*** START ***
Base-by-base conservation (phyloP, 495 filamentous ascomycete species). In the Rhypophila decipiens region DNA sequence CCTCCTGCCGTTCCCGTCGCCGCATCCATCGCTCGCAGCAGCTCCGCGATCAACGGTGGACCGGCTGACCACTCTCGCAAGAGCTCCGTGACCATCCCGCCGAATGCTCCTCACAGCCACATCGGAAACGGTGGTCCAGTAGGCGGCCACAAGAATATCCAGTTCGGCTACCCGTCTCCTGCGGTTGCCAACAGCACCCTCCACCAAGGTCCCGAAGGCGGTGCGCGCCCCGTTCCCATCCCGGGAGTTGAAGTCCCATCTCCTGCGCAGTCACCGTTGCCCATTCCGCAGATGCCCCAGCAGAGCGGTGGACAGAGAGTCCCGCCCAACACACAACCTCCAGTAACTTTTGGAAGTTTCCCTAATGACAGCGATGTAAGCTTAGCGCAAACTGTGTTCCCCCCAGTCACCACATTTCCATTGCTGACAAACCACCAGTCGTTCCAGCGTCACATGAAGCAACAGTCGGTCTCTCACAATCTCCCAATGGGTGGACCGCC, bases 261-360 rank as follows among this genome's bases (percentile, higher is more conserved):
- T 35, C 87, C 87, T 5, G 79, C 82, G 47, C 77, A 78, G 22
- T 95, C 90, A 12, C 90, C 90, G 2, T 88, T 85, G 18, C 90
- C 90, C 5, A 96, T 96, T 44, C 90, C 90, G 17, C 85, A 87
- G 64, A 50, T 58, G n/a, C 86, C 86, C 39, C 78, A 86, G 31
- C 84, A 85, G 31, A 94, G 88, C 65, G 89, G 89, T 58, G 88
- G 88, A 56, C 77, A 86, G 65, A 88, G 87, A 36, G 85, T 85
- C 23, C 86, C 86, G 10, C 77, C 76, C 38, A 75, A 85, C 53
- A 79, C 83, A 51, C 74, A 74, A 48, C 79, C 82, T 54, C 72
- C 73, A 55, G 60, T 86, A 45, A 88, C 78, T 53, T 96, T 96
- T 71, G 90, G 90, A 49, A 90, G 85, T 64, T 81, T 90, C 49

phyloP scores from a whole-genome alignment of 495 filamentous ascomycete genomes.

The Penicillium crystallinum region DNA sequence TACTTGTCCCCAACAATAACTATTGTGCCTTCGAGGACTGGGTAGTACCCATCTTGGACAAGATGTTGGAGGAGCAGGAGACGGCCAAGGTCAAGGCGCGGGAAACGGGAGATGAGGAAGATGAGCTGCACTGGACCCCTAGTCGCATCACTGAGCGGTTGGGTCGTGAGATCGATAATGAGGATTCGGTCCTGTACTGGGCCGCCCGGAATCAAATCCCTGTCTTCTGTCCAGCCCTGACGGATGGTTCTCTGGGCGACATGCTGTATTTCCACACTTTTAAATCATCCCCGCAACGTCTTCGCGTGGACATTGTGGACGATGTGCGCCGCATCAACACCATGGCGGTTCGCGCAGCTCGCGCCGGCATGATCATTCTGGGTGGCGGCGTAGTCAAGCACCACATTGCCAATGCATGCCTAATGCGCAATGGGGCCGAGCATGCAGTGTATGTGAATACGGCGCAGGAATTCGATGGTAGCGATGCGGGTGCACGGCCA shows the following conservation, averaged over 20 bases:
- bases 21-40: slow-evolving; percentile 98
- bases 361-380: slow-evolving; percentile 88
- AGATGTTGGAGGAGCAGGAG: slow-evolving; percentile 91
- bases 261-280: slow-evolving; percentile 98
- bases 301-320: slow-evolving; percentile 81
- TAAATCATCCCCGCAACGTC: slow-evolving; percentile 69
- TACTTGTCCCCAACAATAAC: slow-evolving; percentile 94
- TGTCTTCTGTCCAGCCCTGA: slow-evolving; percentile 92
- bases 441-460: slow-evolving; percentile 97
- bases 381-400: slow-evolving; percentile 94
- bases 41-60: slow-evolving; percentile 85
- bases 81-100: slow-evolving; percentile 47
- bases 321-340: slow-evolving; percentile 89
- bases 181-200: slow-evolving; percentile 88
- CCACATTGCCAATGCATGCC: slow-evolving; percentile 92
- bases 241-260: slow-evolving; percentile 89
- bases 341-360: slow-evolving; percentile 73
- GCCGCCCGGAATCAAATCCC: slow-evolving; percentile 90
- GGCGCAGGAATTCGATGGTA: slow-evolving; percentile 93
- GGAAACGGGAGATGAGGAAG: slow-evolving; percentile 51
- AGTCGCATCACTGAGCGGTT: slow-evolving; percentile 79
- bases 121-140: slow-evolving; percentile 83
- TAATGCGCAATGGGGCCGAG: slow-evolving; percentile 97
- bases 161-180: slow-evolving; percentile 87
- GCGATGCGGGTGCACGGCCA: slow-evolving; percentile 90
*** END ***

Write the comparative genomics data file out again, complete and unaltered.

Base-by-base conservation (phyloP, 495 filamentous ascomycete species). In the Rhypophila decipiens region DNA sequence CCTCCTGCCGTTCCCGTCGCCGCATCCATCGCTCGCAGCAGCTCCGCGATCAACGGTGGACCGGCTGACCACTCTCGCAAGAGCTCCGTGACCATCCCGCCGAATGCTCCTCACAGCCACATCGGAAACGGTGGTCCAGTAGGCGGCCACAAGAATATCCAGTTCGGCTACCCGTCTCCTGCGGTTGCCAACAGCACCCTCCACCAAGGTCCCGAAGGCGGTGCGCGCCCCGTTCCCATCCCGGGAGTTGAAGTCCCATCTCCTGCGCAGTCACCGTTGCCCATTCCGCAGATGCCCCAGCAGAGCGGTGGACAGAGAGTCCCGCCCAACACACAACCTCCAGTAACTTTTGGAAGTTTCCCTAATGACAGCGATGTAAGCTTAGCGCAAACTGTGTTCCCCCCAGTCACCACATTTCCATTGCTGACAAACCACCAGTCGTTCCAGCGTCACATGAAGCAACAGTCGGTCTCTCACAATCTCCCAATGGGTGGACCGCC, bases 261-360 rank as follows among this genome's bases (percentile, higher is more conserved):
- T 35, C 87, C 87, T 5, G 79, C 82, G 47, C 77, A 78, G 22
- T 95, C 90, A 12, C 90, C 90, G 2, T 88, T 85, G 18, C 90
- C 90, C 5, A 96, T 96, T 44, C 90, C 90, G 17, C 85, A 87
- G 64, A 50, T 58, G n/a, C 86, C 86, C 39, C 78, A 86, G 31
- C 84, A 85, G 31, A 94, G 88, C 65, G 89, G 89, T 58, G 88
- G 88, A 56, C 77, A 86, G 65, A 88, G 87, A 36, G 85, T 85
- C 23, C 86, C 86, G 10, C 77, C 76, C 38, A 75, A 85, C 53
- A 79, C 83, A 51, C 74, A 74, A 48, C 79, C 82, T 54, C 72
- C 73, A 55, G 60, T 86, A 45, A 88, C 78, T 53, T 96, T 96
- T 71, G 90, G 90, A 49, A 90, G 85, T 64, T 81, T 90, C 49

phyloP scores from a whole-genome alignment of 495 filamentous ascomycete genomes.

The Penicillium crystallinum region DNA sequence TACTTGTCCCCAACAATAACTATTGTGCCTTCGAGGACTGGGTAGTACCCATCTTGGACAAGATGTTGGAGGAGCAGGAGACGGCCAAGGTCAAGGCGCGGGAAACGGGAGATGAGGAAGATGAGCTGCACTGGACCCCTAGTCGCATCACTGAGCGGTTGGGTCGTGAGATCGATAATGAGGATTCGGTCCTGTACTGGGCCGCCCGGAATCAAATCCCTGTCTTCTGTCCAGCCCTGACGGATGGTTCTCTGGGCGACATGCTGTATTTCCACACTTTTAAATCATCCCCGCAACGTCTTCGCGTGGACATTGTGGACGATGTGCGCCGCATCAACACCATGGCGGTTCGCGCAGCTCGCGCCGGCATGATCATTCTGGGTGGCGGCGTAGTCAAGCACCACATTGCCAATGCATGCCTAATGCGCAATGGGGCCGAGCATGCAGTGTATGTGAATACGGCGCAGGAATTCGATGGTAGCGATGCGGGTGCACGGCCA shows the following conservation, averaged over 20 bases:
- bases 21-40: slow-evolving; percentile 98
- bases 361-380: slow-evolving; percentile 88
- AGATGTTGGAGGAGCAGGAG: slow-evolving; percentile 91
- bases 261-280: slow-evolving; percentile 98
- bases 301-320: slow-evolving; percentile 81
- TAAATCATCCCCGCAACGTC: slow-evolving; percentile 69
- TACTTGTCCCCAACAATAAC: slow-evolving; percentile 94
- TGTCTTCTGTCCAGCCCTGA: slow-evolving; percentile 92
- bases 441-460: slow-evolving; percentile 97
- bases 381-400: slow-evolving; percentile 94
- bases 41-60: slow-evolving; percentile 85
- bases 81-100: slow-evolving; percentile 47
- bases 321-340: slow-evolving; percentile 89
- bases 181-200: slow-evolving; percentile 88
- CCACATTGCCAATGCATGCC: slow-evolving; percentile 92
- bases 241-260: slow-evolving; percentile 89
- bases 341-360: slow-evolving; percentile 73
- GCCGCCCGGAATCAAATCCC: slow-evolving; percentile 90
- GGCGCAGGAATTCGATGGTA: slow-evolving; percentile 93
- GGAAACGGGAGATGAGGAAG: slow-evolving; percentile 51
- AGTCGCATCACTGAGCGGTT: slow-evolving; percentile 79
- bases 121-140: slow-evolving; percentile 83
- TAATGCGCAATGGGGCCGAG: slow-evolving; percentile 97
- bases 161-180: slow-evolving; percentile 87
- GCGATGCGGGTGCACGGCCA: slow-evolving; percentile 90